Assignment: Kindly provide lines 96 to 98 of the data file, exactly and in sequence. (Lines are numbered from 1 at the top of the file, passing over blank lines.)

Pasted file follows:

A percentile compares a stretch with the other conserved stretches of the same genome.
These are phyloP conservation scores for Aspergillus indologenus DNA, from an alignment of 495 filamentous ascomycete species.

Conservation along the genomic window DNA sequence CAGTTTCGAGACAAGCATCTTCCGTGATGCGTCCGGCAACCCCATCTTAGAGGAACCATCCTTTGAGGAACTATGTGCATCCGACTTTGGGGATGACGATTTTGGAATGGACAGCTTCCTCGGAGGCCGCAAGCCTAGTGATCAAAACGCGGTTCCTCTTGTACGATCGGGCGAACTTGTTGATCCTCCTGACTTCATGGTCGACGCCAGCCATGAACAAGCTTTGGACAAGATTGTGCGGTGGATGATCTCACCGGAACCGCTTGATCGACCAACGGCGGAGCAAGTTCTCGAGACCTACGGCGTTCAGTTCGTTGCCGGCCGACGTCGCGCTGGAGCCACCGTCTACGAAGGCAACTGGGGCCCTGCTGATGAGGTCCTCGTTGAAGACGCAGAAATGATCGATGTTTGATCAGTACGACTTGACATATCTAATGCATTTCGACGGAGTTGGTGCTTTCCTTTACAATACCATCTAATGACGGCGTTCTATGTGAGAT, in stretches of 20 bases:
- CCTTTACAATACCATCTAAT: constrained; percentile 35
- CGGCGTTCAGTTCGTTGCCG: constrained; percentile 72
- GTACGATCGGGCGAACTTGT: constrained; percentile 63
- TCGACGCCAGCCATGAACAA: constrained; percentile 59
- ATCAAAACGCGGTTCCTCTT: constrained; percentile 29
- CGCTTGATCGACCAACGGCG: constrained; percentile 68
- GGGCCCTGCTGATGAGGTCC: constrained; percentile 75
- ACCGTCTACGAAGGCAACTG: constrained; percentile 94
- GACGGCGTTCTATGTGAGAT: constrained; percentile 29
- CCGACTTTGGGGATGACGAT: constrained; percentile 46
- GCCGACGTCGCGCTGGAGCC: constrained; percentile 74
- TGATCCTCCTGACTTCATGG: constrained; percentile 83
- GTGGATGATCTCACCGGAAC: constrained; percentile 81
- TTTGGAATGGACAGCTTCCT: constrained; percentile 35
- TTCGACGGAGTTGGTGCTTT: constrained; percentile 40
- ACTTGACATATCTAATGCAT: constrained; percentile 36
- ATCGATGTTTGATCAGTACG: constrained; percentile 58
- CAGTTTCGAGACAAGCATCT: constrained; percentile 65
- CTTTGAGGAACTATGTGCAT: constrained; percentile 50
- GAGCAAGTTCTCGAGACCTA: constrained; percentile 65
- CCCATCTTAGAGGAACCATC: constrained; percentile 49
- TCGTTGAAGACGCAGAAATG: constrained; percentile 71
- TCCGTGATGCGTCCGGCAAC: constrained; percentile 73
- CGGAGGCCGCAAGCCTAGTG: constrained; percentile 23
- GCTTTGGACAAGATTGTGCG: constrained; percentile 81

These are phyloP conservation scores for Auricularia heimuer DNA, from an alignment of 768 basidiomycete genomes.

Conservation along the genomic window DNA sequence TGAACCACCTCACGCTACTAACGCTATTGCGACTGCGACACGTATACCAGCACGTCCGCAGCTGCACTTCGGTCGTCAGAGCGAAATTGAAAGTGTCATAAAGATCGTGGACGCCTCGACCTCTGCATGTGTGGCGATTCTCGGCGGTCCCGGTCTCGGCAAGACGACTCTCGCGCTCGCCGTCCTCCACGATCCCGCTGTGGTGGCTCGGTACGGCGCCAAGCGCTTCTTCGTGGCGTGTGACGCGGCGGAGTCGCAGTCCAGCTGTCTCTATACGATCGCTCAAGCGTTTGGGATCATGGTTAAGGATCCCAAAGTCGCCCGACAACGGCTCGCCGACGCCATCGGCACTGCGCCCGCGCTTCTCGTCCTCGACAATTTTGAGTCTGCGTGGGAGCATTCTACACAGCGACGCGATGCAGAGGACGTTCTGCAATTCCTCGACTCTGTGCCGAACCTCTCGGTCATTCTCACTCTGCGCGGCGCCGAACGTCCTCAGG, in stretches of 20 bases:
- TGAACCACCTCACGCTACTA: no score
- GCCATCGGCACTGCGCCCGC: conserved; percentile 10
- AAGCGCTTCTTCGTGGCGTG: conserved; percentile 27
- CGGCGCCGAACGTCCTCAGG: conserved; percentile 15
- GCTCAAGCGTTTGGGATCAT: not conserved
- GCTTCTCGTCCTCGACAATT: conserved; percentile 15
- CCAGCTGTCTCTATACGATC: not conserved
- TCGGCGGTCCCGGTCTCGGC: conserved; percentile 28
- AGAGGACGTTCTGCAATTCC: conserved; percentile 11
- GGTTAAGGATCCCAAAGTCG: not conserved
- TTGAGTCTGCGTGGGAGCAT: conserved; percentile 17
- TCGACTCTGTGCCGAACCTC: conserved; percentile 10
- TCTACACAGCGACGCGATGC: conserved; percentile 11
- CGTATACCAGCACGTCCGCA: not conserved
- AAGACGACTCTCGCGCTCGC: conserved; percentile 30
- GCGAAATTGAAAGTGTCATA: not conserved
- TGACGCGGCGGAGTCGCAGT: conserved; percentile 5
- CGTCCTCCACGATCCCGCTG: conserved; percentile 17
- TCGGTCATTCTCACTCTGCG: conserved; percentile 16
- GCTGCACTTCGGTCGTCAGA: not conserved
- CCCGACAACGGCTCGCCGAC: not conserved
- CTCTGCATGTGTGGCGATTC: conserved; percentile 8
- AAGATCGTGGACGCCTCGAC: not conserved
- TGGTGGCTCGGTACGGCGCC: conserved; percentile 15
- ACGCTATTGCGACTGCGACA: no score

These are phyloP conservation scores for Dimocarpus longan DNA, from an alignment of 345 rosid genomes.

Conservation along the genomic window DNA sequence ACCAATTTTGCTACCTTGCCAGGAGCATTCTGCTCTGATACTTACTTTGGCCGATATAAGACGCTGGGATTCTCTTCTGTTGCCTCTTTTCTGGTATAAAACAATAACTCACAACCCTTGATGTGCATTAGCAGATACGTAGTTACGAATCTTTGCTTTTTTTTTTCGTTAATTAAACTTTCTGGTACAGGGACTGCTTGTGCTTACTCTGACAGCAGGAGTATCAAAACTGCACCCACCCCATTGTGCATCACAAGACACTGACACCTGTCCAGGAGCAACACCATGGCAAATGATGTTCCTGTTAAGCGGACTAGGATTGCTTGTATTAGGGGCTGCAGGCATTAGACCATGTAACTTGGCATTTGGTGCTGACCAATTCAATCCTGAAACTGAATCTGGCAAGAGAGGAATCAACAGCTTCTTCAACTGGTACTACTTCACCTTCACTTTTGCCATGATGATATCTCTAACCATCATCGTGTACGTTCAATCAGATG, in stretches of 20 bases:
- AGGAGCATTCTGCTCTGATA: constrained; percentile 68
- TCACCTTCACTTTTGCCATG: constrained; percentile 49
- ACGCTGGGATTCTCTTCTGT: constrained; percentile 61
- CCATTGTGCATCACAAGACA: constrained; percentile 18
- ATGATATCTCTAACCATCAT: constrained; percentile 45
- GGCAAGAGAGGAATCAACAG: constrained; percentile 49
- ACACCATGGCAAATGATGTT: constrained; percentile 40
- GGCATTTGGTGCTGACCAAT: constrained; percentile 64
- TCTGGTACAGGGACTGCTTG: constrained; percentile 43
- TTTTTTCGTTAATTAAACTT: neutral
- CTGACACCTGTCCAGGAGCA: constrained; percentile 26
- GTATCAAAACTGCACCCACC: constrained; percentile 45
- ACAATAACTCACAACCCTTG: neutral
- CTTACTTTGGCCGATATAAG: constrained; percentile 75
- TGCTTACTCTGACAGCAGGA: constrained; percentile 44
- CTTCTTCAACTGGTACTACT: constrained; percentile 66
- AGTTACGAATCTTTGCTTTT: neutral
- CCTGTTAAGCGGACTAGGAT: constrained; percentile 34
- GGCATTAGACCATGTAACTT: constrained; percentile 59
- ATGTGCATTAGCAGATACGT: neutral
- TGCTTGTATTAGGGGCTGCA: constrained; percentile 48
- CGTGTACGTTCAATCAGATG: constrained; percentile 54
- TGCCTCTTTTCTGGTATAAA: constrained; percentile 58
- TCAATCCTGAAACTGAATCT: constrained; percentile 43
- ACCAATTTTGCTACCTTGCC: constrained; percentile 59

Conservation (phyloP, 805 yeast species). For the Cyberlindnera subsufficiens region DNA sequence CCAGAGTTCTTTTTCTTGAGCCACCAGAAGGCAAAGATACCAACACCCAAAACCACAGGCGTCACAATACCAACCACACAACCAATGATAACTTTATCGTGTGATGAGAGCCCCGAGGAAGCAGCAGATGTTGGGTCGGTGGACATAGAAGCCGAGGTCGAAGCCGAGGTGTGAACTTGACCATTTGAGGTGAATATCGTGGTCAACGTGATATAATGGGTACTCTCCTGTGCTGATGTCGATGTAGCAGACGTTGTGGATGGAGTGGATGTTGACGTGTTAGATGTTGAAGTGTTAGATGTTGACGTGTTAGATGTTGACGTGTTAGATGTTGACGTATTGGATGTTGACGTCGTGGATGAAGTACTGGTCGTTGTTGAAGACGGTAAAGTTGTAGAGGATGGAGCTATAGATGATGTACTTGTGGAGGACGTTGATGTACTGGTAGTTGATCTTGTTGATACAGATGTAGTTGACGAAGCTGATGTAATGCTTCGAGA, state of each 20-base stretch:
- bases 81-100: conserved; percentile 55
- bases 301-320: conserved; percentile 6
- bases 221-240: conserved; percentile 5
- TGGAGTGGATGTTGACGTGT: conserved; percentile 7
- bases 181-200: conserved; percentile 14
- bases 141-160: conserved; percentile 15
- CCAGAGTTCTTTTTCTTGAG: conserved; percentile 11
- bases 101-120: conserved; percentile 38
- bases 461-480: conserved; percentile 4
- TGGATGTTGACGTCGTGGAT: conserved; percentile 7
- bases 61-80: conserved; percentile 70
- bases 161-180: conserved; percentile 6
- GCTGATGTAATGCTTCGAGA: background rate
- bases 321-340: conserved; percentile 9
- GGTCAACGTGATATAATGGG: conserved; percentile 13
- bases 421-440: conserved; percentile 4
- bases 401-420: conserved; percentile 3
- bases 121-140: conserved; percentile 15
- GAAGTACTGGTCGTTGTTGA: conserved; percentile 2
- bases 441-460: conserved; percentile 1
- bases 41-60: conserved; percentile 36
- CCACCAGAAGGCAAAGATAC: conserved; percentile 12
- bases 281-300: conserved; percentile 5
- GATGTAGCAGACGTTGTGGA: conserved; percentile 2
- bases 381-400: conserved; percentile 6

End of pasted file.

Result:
- GCTGATGTAATGCTTCGAGA: background rate
- bases 321-340: conserved; percentile 9
- GGTCAACGTGATATAATGGG: conserved; percentile 13